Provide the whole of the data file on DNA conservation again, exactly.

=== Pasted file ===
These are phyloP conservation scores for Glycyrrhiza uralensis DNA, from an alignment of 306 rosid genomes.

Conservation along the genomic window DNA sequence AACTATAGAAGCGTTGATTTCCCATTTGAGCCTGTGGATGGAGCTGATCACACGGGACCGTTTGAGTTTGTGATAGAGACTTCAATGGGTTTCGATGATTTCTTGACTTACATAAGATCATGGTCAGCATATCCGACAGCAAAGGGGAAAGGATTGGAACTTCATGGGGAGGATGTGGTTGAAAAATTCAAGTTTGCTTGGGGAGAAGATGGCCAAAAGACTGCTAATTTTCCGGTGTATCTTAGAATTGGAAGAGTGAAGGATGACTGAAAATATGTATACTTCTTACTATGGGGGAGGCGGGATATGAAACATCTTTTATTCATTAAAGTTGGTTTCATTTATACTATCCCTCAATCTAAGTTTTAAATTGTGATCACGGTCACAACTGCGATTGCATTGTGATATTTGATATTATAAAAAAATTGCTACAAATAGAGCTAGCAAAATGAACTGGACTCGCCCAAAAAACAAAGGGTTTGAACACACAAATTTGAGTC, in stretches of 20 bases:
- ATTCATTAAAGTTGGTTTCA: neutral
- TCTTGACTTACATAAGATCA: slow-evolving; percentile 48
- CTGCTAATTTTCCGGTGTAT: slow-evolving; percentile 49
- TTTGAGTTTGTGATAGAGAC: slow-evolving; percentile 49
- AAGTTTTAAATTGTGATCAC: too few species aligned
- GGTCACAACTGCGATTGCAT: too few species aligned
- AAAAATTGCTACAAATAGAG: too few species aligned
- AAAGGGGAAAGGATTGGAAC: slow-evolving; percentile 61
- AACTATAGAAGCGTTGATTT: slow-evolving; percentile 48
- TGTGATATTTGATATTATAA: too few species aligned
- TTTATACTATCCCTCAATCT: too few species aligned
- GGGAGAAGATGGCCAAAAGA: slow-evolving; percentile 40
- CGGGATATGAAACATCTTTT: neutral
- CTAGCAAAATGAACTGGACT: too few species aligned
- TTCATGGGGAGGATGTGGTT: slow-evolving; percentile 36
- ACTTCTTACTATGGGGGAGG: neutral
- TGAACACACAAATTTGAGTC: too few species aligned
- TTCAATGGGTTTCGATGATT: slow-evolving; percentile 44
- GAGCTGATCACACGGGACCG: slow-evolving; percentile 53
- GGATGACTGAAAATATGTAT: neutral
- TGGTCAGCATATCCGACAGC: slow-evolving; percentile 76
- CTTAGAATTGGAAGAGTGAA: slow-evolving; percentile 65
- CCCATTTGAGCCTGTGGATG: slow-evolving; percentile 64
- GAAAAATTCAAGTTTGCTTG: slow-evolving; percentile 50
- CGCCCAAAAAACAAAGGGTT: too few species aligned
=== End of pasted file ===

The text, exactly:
These are phyloP conservation scores for Glycyrrhiza uralensis DNA, from an alignment of 306 rosid genomes.

Conservation along the genomic window DNA sequence AACTATAGAAGCGTTGATTTCCCATTTGAGCCTGTGGATGGAGCTGATCACACGGGACCGTTTGAGTTTGTGATAGAGACTTCAATGGGTTTCGATGATTTCTTGACTTACATAAGATCATGGTCAGCATATCCGACAGCAAAGGGGAAAGGATTGGAACTTCATGGGGAGGATGTGGTTGAAAAATTCAAGTTTGCTTGGGGAGAAGATGGCCAAAAGACTGCTAATTTTCCGGTGTATCTTAGAATTGGAAGAGTGAAGGATGACTGAAAATATGTATACTTCTTACTATGGGGGAGGCGGGATATGAAACATCTTTTATTCATTAAAGTTGGTTTCATTTATACTATCCCTCAATCTAAGTTTTAAATTGTGATCACGGTCACAACTGCGATTGCATTGTGATATTTGATATTATAAAAAAATTGCTACAAATAGAGCTAGCAAAATGAACTGGACTCGCCCAAAAAACAAAGGGTTTGAACACACAAATTTGAGTC, in stretches of 20 bases:
- ATTCATTAAAGTTGGTTTCA: neutral
- TCTTGACTTACATAAGATCA: slow-evolving; percentile 48
- CTGCTAATTTTCCGGTGTAT: slow-evolving; percentile 49
- TTTGAGTTTGTGATAGAGAC: slow-evolving; percentile 49
- AAGTTTTAAATTGTGATCAC: too few species aligned
- GGTCACAACTGCGATTGCAT: too few species aligned
- AAAAATTGCTACAAATAGAG: too few species aligned
- AAAGGGGAAAGGATTGGAAC: slow-evolving; percentile 61
- AACTATAGAAGCGTTGATTT: slow-evolving; percentile 48
- TGTGATATTTGATATTATAA: too few species aligned
- TTTATACTATCCCTCAATCT: too few species aligned
- GGGAGAAGATGGCCAAAAGA: slow-evolving; percentile 40
- CGGGATATGAAACATCTTTT: neutral
- CTAGCAAAATGAACTGGACT: too few species aligned
- TTCATGGGGAGGATGTGGTT: slow-evolving; percentile 36
- ACTTCTTACTATGGGGGAGG: neutral
- TGAACACACAAATTTGAGTC: too few species aligned
- TTCAATGGGTTTCGATGATT: slow-evolving; percentile 44
- GAGCTGATCACACGGGACCG: slow-evolving; percentile 53
- GGATGACTGAAAATATGTAT: neutral
- TGGTCAGCATATCCGACAGC: slow-evolving; percentile 76
- CTTAGAATTGGAAGAGTGAA: slow-evolving; percentile 65
- CCCATTTGAGCCTGTGGATG: slow-evolving; percentile 64
- GAAAAATTCAAGTTTGCTTG: slow-evolving; percentile 50
- CGCCCAAAAAACAAAGGGTT: too few species aligned